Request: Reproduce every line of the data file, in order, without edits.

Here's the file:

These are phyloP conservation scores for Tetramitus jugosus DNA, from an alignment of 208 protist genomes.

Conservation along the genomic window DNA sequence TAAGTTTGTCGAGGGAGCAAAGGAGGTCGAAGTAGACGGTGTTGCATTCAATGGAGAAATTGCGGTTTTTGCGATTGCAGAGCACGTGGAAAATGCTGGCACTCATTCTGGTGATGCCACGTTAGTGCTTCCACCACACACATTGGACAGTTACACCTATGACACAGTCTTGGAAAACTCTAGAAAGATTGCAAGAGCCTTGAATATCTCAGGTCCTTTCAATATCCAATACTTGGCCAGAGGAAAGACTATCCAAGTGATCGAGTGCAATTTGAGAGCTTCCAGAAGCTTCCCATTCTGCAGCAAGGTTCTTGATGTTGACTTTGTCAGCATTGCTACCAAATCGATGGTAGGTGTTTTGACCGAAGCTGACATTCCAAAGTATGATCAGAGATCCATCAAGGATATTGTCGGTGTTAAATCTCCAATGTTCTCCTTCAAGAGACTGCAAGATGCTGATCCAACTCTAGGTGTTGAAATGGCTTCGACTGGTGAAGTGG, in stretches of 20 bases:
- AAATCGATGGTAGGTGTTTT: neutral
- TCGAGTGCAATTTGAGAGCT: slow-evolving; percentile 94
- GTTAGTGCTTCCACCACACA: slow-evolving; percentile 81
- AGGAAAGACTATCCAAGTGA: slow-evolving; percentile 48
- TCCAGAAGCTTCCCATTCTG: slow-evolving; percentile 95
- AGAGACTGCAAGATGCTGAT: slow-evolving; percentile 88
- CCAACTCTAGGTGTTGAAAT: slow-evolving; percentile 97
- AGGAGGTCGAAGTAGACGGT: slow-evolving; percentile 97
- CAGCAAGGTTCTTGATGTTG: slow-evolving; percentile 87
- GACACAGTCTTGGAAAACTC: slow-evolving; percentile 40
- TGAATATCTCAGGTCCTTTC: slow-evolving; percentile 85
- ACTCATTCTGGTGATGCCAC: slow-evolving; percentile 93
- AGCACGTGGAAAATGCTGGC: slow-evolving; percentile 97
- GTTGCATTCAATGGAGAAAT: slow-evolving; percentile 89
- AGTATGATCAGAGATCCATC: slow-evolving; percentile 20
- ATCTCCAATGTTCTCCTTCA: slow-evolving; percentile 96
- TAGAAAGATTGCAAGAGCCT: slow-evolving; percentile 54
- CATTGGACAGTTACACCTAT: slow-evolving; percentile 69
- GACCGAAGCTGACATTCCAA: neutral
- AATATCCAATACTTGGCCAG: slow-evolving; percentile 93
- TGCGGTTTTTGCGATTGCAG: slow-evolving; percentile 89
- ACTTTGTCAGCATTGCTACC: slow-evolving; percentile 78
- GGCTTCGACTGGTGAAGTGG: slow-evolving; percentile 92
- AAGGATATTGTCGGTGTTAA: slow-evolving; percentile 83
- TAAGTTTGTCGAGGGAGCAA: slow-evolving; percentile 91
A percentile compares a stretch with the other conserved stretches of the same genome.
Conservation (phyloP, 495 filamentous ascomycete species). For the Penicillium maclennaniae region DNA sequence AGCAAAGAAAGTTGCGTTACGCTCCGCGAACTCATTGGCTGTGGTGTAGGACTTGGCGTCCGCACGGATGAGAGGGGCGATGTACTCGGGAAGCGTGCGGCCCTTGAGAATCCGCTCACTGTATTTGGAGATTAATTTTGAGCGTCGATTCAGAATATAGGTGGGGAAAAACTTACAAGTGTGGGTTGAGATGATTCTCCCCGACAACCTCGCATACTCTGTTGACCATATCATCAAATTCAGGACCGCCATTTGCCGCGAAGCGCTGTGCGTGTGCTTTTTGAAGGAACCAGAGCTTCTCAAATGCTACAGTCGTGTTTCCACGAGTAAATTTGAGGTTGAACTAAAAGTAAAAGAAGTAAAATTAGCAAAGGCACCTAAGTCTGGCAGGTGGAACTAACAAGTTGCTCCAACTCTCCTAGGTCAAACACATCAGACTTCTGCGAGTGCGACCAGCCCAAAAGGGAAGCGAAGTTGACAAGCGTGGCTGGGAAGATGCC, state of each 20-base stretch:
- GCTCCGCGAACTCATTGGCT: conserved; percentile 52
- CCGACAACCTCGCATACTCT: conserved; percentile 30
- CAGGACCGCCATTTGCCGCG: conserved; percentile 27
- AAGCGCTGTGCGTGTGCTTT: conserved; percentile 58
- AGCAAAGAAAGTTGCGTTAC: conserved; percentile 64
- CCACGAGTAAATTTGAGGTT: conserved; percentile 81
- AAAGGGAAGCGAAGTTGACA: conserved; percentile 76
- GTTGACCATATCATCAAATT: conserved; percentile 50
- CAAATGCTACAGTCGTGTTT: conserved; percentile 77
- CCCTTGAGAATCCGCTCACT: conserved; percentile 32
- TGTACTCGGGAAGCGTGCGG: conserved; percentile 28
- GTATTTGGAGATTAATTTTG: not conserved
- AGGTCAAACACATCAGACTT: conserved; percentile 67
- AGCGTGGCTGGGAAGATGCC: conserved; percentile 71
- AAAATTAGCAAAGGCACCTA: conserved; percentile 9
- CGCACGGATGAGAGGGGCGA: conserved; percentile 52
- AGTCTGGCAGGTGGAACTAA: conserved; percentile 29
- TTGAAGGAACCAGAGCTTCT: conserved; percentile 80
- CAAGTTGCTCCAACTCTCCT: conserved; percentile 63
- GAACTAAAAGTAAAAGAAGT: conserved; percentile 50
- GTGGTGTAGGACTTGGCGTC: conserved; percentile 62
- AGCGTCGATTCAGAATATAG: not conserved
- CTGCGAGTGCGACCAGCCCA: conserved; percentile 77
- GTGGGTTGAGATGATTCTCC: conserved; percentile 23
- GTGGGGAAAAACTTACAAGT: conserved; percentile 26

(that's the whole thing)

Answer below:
These are phyloP conservation scores for Tetramitus jugosus DNA, from an alignment of 208 protist genomes.

Conservation along the genomic window DNA sequence TAAGTTTGTCGAGGGAGCAAAGGAGGTCGAAGTAGACGGTGTTGCATTCAATGGAGAAATTGCGGTTTTTGCGATTGCAGAGCACGTGGAAAATGCTGGCACTCATTCTGGTGATGCCACGTTAGTGCTTCCACCACACACATTGGACAGTTACACCTATGACACAGTCTTGGAAAACTCTAGAAAGATTGCAAGAGCCTTGAATATCTCAGGTCCTTTCAATATCCAATACTTGGCCAGAGGAAAGACTATCCAAGTGATCGAGTGCAATTTGAGAGCTTCCAGAAGCTTCCCATTCTGCAGCAAGGTTCTTGATGTTGACTTTGTCAGCATTGCTACCAAATCGATGGTAGGTGTTTTGACCGAAGCTGACATTCCAAAGTATGATCAGAGATCCATCAAGGATATTGTCGGTGTTAAATCTCCAATGTTCTCCTTCAAGAGACTGCAAGATGCTGATCCAACTCTAGGTGTTGAAATGGCTTCGACTGGTGAAGTGG, in stretches of 20 bases:
- AAATCGATGGTAGGTGTTTT: neutral
- TCGAGTGCAATTTGAGAGCT: slow-evolving; percentile 94
- GTTAGTGCTTCCACCACACA: slow-evolving; percentile 81
- AGGAAAGACTATCCAAGTGA: slow-evolving; percentile 48
- TCCAGAAGCTTCCCATTCTG: slow-evolving; percentile 95
- AGAGACTGCAAGATGCTGAT: slow-evolving; percentile 88
- CCAACTCTAGGTGTTGAAAT: slow-evolving; percentile 97
- AGGAGGTCGAAGTAGACGGT: slow-evolving; percentile 97
- CAGCAAGGTTCTTGATGTTG: slow-evolving; percentile 87
- GACACAGTCTTGGAAAACTC: slow-evolving; percentile 40
- TGAATATCTCAGGTCCTTTC: slow-evolving; percentile 85
- ACTCATTCTGGTGATGCCAC: slow-evolving; percentile 93
- AGCACGTGGAAAATGCTGGC: slow-evolving; percentile 97
- GTTGCATTCAATGGAGAAAT: slow-evolving; percentile 89
- AGTATGATCAGAGATCCATC: slow-evolving; percentile 20
- ATCTCCAATGTTCTCCTTCA: slow-evolving; percentile 96
- TAGAAAGATTGCAAGAGCCT: slow-evolving; percentile 54
- CATTGGACAGTTACACCTAT: slow-evolving; percentile 69
- GACCGAAGCTGACATTCCAA: neutral
- AATATCCAATACTTGGCCAG: slow-evolving; percentile 93
- TGCGGTTTTTGCGATTGCAG: slow-evolving; percentile 89
- ACTTTGTCAGCATTGCTACC: slow-evolving; percentile 78
- GGCTTCGACTGGTGAAGTGG: slow-evolving; percentile 92
- AAGGATATTGTCGGTGTTAA: slow-evolving; percentile 83
- TAAGTTTGTCGAGGGAGCAA: slow-evolving; percentile 91
A percentile compares a stretch with the other conserved stretches of the same genome.
Conservation (phyloP, 495 filamentous ascomycete species). For the Penicillium maclennaniae region DNA sequence AGCAAAGAAAGTTGCGTTACGCTCCGCGAACTCATTGGCTGTGGTGTAGGACTTGGCGTCCGCACGGATGAGAGGGGCGATGTACTCGGGAAGCGTGCGGCCCTTGAGAATCCGCTCACTGTATTTGGAGATTAATTTTGAGCGTCGATTCAGAATATAGGTGGGGAAAAACTTACAAGTGTGGGTTGAGATGATTCTCCCCGACAACCTCGCATACTCTGTTGACCATATCATCAAATTCAGGACCGCCATTTGCCGCGAAGCGCTGTGCGTGTGCTTTTTGAAGGAACCAGAGCTTCTCAAATGCTACAGTCGTGTTTCCACGAGTAAATTTGAGGTTGAACTAAAAGTAAAAGAAGTAAAATTAGCAAAGGCACCTAAGTCTGGCAGGTGGAACTAACAAGTTGCTCCAACTCTCCTAGGTCAAACACATCAGACTTCTGCGAGTGCGACCAGCCCAAAAGGGAAGCGAAGTTGACAAGCGTGGCTGGGAAGATGCC, state of each 20-base stretch:
- GCTCCGCGAACTCATTGGCT: conserved; percentile 52
- CCGACAACCTCGCATACTCT: conserved; percentile 30
- CAGGACCGCCATTTGCCGCG: conserved; percentile 27
- AAGCGCTGTGCGTGTGCTTT: conserved; percentile 58
- AGCAAAGAAAGTTGCGTTAC: conserved; percentile 64
- CCACGAGTAAATTTGAGGTT: conserved; percentile 81
- AAAGGGAAGCGAAGTTGACA: conserved; percentile 76
- GTTGACCATATCATCAAATT: conserved; percentile 50
- CAAATGCTACAGTCGTGTTT: conserved; percentile 77
- CCCTTGAGAATCCGCTCACT: conserved; percentile 32
- TGTACTCGGGAAGCGTGCGG: conserved; percentile 28
- GTATTTGGAGATTAATTTTG: not conserved
- AGGTCAAACACATCAGACTT: conserved; percentile 67
- AGCGTGGCTGGGAAGATGCC: conserved; percentile 71
- AAAATTAGCAAAGGCACCTA: conserved; percentile 9
- CGCACGGATGAGAGGGGCGA: conserved; percentile 52
- AGTCTGGCAGGTGGAACTAA: conserved; percentile 29
- TTGAAGGAACCAGAGCTTCT: conserved; percentile 80
- CAAGTTGCTCCAACTCTCCT: conserved; percentile 63
- GAACTAAAAGTAAAAGAAGT: conserved; percentile 50
- GTGGTGTAGGACTTGGCGTC: conserved; percentile 62
- AGCGTCGATTCAGAATATAG: not conserved
- CTGCGAGTGCGACCAGCCCA: conserved; percentile 77
- GTGGGTTGAGATGATTCTCC: conserved; percentile 23
- GTGGGGAAAAACTTACAAGT: conserved; percentile 26